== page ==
… a book review, obviously.
In the West today, we are living under decadent, pre-totalitarian conditions. Social atomization, widespread loneliness, the rise of ideology, widespread loss of faith in institutions, and other factors leave society vulnerable to the totalitarian temptation to which both Russia and Germany succumbed in the previous century.
Furthermore, intellectual, cultural, academic, and corporate elites are under the sway of a left-wing political cult built around social justice. It is a militantly illiberal ideology that shares alarming commonalities with Bolshevism, including dividing humanity between the Good and the Evil. This pseudoreligion appears to meet a need for meaning and moral purpose in a post-Christian society and seeks to build a just society by demonizing, excluding, and even persecuting all who resist its harsh dogmas.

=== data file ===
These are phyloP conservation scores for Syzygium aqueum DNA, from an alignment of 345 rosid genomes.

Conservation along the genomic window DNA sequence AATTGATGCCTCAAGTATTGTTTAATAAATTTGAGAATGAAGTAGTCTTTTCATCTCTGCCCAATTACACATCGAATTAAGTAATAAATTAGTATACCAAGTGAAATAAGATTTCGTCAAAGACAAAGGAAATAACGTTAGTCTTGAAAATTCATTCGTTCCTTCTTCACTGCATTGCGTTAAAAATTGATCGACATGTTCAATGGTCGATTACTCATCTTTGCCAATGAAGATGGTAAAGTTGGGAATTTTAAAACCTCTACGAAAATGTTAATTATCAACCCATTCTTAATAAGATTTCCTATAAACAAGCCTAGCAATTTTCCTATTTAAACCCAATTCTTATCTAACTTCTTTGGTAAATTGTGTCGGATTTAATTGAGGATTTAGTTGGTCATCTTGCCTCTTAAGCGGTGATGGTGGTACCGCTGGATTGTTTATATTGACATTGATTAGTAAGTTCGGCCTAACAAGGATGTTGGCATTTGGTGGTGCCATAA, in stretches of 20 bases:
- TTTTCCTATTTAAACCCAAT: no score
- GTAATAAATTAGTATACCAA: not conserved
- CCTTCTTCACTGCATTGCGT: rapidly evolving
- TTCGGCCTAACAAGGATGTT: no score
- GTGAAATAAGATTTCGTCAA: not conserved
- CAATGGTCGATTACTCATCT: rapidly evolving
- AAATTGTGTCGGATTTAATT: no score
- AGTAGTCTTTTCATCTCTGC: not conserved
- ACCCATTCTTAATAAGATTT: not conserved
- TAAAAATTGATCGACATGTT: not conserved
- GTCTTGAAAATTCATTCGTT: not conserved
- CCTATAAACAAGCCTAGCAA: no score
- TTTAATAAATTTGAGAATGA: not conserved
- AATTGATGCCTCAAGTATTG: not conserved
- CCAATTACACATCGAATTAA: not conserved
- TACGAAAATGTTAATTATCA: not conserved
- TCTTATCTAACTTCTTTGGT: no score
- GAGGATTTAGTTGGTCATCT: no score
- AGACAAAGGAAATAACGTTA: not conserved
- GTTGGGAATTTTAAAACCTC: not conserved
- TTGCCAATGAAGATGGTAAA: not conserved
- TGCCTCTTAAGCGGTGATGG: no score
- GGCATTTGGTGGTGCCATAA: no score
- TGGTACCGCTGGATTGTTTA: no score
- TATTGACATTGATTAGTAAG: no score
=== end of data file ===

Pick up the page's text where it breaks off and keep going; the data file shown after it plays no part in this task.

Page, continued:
Finally, Big Business’s embrace and promotion of progressive social values and the emergence of “surveillance capitalism” — the sales-directed mining of individual data gathered by electronic devices — is preparing the West to accept a version of China’s social credit system. We are being conditioned to surrender privacy and liberties for the sake of comfort, convenience, and an artificially imposed social harmony.
This is the brave new world of the twenty-first century. It is coming, and it is coming fast. How should we resist it?Live Not by Lies, by Rod Dreher (2020), pp. 93 – 94
A Scary Book for October
I saved this book review for October, because over here at Out of Babel we have a tradition of talking about scary things all month. Of course, this isn’t the spooky sort of scary that you might expect around Halloween. (We will get to that later, and plenty of it.) This is more realistic-scary.